Saturday 8 August 2009

Blow me like thistledown

According to some recent outbreaks of opinion, haggis is English. Who knew? Cross-border sniping has been picking up pace since Catherine Brown (historian) revealed that she had found a reference to haggis in a book called The English Hus-Wife. This book was doing the rounds in 1615, apparently, a time when the letter E was still viewed with a certain suspicion and O had yet to be invented. Ha ha, olden days folks is proper stoopid, doesn’t them?

The date, however, is only really important because it pre-dates any evidence of the dish in Scotland (as found by the same historian) by many, many years. Philosophical battle-lines have been drawn:

Englisher: I think you’ll find that we invented haggis, you pasty little Jock.
Scotcher: No, I think you’ll find that we did, you effete, mummy-fixated ponce.
Englisher: No, we did.
Scotcher: No, we did.

An edifying debate, most surely, and one that seems set to rumble until the very end of days - a tantalising glimpse of An Actual Futility. What price victory?

As we breathe, excitingly firm opinions are being angrily invented all over the place and seem set to intermittently escape from a spate of human heads. But do you think these people actually know what they’re fighting over? Quite randomly chosen, here is (part of) the recipe for haggis (as provided by the BBC):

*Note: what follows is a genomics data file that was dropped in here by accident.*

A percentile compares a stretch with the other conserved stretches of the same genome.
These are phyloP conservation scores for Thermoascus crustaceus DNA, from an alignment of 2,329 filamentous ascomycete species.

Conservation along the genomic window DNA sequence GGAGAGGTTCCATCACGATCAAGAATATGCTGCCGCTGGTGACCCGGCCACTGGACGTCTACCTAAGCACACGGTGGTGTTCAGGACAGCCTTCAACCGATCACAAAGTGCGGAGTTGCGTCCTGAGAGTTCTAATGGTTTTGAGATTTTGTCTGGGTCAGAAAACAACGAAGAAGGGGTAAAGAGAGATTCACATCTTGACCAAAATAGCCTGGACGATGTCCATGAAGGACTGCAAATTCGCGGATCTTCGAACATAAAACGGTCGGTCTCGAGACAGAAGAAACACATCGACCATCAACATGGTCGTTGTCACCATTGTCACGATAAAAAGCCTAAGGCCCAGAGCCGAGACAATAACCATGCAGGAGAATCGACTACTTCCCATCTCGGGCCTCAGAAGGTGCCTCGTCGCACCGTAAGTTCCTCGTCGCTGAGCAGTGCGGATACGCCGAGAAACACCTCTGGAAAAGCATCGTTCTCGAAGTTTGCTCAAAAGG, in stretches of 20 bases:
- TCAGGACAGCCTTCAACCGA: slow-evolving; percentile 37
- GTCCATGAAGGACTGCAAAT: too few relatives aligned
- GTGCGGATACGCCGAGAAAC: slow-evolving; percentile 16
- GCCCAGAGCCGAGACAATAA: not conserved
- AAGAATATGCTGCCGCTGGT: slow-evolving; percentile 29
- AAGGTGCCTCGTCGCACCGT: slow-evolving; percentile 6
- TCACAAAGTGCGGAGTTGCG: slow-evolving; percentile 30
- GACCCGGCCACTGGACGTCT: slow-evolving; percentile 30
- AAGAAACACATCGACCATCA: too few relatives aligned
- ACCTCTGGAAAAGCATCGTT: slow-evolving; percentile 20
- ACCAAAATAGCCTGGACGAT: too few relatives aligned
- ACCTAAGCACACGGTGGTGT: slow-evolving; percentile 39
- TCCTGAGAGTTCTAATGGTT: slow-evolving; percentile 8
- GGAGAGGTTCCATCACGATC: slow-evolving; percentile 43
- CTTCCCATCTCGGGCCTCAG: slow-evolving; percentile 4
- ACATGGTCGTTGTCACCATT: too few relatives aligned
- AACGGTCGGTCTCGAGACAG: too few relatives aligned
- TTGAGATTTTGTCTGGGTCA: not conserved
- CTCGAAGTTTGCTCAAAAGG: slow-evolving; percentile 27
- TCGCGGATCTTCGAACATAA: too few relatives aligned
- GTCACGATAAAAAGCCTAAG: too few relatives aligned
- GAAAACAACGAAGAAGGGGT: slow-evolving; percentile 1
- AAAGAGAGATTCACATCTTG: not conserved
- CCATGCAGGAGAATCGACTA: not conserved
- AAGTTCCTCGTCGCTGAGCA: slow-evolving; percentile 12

1 sheep's stomach or ox secum, cleaned and thoroughly scalded, turned inside out and soaked overnight in cold salted water

Heart, liver and lungs of one lamb

450g/1lb beef or lamb trimmings, fat and lean

2 onions, finely chopped

225g/8oz oatmeal

Water, enough to cook the haggis

Stock from lungs and trimmings

Englisher: I think you’ll find that you invented haggis, you chippy, skirt-wearing parasite.
Scotcher: No, I think you’ll find that you did, you politically inarticulate, seethingly repressed, oil-thief.
Englisher: No, you did.
Scotcher: No, you did.
Englisher: You.
Scotcher: You.
Englisher: You.
Scotcher: You.

Get a room.

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